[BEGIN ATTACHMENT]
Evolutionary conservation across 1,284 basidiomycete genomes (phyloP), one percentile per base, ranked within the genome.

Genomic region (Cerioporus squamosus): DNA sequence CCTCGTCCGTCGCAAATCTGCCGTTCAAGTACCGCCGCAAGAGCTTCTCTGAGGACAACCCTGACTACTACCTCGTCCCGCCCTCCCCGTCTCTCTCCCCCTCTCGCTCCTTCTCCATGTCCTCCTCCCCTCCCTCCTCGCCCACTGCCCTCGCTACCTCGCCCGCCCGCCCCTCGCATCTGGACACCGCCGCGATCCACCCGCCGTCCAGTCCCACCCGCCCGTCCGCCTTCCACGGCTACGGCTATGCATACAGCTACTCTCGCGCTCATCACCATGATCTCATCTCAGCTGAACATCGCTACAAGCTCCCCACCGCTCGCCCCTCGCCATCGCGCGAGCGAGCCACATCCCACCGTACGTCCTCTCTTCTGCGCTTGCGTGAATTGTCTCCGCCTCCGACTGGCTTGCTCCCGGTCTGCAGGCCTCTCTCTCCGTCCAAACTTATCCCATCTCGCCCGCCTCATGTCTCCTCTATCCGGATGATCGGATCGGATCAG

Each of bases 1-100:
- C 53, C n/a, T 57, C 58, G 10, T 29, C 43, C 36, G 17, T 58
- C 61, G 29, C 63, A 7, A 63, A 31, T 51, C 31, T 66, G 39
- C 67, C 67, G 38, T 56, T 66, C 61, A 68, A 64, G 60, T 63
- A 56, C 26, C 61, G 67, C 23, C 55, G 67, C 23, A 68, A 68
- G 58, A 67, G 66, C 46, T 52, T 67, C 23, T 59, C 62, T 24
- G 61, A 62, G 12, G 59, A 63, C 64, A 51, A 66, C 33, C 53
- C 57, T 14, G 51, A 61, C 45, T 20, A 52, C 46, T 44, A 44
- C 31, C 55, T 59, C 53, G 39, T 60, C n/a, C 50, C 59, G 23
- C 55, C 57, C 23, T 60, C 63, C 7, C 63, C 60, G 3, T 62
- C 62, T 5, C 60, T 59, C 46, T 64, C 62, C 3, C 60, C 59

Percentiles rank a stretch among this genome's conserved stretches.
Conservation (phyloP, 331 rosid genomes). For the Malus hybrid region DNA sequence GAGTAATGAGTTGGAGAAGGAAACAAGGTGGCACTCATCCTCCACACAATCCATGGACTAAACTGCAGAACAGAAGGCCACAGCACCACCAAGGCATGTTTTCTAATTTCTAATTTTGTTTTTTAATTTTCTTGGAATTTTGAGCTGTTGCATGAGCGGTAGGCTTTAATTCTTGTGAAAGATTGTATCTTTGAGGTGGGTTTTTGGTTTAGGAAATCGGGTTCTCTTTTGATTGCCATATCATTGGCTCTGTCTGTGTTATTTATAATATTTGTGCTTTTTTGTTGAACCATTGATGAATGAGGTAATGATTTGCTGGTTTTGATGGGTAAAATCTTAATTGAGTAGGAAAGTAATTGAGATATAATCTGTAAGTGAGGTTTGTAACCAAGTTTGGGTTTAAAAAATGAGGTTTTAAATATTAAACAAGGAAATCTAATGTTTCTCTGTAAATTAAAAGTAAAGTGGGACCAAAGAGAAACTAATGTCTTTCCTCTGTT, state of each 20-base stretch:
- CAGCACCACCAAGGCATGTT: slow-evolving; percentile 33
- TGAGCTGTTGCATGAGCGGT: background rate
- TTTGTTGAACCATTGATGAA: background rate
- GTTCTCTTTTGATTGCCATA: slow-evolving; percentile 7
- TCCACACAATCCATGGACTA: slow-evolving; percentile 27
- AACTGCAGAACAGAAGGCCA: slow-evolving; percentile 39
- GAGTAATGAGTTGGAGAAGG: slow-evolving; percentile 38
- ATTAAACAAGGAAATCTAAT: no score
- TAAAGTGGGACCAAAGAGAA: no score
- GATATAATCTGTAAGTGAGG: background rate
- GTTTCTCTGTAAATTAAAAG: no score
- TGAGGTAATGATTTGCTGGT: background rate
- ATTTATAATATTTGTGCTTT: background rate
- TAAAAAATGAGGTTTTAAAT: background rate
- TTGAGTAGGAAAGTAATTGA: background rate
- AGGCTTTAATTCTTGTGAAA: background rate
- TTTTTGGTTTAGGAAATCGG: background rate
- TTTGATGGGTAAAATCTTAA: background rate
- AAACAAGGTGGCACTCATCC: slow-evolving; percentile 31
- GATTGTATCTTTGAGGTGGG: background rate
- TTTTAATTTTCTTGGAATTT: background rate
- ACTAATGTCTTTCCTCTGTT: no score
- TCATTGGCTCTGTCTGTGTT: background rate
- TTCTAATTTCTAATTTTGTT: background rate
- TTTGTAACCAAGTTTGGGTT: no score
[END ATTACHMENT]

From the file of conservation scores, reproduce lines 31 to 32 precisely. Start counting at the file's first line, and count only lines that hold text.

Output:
- AGGCTTTAATTCTTGTGAAA: background rate
- TTTTTGGTTTAGGAAATCGG: background rate